You have a year now to earn a proper salary. And with that money, you can do things you couldn’t have afforded before. Get driving lessons. Buy the car you’ve always wanted to. Go abroad and travel around the world. So many people think gap years are just about the three months you spend in south-east Asia but what you do to get yourself there (if you want to go) is where you really grow.
If you go straight from A-Levels into Freshers’ Week, you haven’t really experienced life yet. You are still in that school bubble. Working in a pub or a cafe or a restaurant, you are going to meet all kinds of different people. You’ll become friends with people and experience things you just never would do at uni. All the while, you are earning money that you can set aside for the future, money you would never have if you went straight to uni.
The adventure of travelling around the world
Travelling is not just what you see in an Instagram post. Travelling is being in a part of the world where nobody speaks English. It’s going on 12 hour night buses with the locals. Renting motorbikes with your provisional license and zooming along coast roads. It’s staying in £3 hostels and eating £1 meals. It’s the conversations and the people you meet and the things you see.
Going travelling throws you in the deep end and makes you a stronger, better-rounded person. You are going to see and experience things that stay with you for the rest of your life. Once you’ve made friends with complete strangers in a hostel bar who are older than you and from another part of the world, do you know how easy is it when it comes to Freshers’ Week? You are going to walk into Freshers’ and flourish because you know how to meet new people and all that anxiety has gone.
Who actually cares if you graduate a year later?
What is this mad rush to finish uni at 21? And why on earth would you actually want to be spat out into the real world at 21? Going to university a year later, i.e. being 19 and graduating when you are 22 is nowhere near the big deal you might fear it is. Your school mates will be one year ahead of you at uni. So what. It just means you get to go and visit them across the country and go on fun nights out with them on your gap year. And then when you are a fresher, you’ve got bundles of knowledge and advice from them to learn from.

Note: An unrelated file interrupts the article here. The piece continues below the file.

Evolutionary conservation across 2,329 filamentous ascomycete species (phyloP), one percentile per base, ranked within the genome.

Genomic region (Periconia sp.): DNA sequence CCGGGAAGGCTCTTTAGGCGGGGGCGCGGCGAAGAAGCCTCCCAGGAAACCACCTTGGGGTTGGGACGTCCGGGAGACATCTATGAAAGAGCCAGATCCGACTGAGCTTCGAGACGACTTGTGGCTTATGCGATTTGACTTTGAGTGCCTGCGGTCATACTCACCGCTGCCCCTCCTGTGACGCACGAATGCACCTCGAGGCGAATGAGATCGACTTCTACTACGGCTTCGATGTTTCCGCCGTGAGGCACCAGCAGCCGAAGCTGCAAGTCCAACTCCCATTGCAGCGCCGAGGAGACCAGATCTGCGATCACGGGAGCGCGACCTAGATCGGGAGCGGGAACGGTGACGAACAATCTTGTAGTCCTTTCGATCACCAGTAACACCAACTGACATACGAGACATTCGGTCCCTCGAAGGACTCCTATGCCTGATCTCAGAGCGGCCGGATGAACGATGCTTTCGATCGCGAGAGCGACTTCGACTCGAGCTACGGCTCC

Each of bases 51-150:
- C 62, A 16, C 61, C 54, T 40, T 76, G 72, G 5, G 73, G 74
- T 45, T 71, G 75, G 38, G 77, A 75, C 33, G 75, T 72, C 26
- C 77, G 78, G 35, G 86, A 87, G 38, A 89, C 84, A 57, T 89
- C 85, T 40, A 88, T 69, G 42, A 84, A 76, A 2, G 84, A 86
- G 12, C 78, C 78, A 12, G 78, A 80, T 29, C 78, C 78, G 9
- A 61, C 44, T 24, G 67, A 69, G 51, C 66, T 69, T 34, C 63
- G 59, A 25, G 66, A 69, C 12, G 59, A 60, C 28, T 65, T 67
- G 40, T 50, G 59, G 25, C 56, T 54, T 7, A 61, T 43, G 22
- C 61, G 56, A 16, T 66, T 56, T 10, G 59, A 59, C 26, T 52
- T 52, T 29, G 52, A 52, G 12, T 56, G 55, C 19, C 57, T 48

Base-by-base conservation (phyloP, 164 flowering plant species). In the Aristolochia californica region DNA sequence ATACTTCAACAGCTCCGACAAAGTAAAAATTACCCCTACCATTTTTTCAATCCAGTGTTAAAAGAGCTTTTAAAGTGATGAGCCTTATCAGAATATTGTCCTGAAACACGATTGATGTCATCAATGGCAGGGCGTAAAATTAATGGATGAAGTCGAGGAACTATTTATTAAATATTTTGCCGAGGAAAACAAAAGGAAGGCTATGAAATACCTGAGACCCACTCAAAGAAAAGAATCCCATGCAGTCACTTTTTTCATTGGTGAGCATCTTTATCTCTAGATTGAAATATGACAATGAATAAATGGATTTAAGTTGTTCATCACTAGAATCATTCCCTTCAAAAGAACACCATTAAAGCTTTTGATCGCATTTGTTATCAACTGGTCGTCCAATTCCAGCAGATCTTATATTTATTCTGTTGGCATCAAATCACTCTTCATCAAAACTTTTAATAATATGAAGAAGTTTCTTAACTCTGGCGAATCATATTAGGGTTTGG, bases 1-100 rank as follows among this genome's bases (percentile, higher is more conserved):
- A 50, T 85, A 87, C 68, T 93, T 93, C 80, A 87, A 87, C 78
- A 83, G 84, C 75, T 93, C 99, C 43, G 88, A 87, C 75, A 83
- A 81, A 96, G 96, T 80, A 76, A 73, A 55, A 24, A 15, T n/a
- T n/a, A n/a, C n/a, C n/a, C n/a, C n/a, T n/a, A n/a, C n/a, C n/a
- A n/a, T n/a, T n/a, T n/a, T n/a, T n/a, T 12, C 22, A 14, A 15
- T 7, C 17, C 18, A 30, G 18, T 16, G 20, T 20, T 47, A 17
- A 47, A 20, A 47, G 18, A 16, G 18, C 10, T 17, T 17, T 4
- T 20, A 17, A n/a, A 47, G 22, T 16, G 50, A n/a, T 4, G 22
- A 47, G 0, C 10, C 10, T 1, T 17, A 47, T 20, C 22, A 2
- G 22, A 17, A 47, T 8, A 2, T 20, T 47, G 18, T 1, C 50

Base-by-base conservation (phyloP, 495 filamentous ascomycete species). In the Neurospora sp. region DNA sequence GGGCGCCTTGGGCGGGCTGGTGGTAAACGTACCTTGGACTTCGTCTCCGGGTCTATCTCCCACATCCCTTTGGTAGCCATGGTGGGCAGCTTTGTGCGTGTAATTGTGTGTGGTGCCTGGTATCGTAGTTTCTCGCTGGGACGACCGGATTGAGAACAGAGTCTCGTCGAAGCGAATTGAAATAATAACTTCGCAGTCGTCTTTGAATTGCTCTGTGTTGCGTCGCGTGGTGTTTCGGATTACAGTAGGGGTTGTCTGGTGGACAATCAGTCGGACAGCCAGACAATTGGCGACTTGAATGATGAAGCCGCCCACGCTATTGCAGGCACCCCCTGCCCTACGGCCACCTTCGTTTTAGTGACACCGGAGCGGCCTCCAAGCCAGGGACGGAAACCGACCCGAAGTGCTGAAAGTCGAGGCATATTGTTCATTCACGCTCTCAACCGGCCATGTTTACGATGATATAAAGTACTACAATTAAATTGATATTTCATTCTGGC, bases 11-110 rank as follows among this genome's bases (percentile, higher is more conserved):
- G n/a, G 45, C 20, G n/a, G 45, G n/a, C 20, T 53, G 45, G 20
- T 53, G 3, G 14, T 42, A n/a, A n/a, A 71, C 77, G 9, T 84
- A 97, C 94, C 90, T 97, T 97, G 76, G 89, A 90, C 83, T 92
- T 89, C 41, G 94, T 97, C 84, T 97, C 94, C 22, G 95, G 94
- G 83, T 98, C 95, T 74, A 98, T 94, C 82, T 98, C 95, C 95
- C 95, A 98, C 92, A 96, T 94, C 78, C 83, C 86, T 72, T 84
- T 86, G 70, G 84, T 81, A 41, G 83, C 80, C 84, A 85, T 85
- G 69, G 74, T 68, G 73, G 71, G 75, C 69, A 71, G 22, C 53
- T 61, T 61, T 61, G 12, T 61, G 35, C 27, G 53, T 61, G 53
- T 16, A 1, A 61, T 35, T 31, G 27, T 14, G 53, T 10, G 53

90 per cent of my friends went straight to university after A-Levels but I’ve finished my degree before loads of them. Some people have integrated years abroad, some people resit a year, others stay on to do a Master’s. You’ll find that by the time you get to final year, you’ll have caught up with your mates and be finishing roughly around the same time they are.
No one “finds themselves” on their gap year. There’s no eureka moment where your life suddenly changes. And it definitely doesn’t happen on a beach in Bali. Your gap year will shape you. You’ll learn things about yourself because you are thrown into situations you’ve never experienced before. You’ll go into your first year of uni next year with a confidence that you just won’t get coming straight from A-Levels.
Being worried about studying or learning how to cook, or living independently or making friends, all these things subside when you’re a year older and a year wiser. At the very least, you are going to have some outrageously good stories to tell when you are playing Ring of Fire in your flat pres.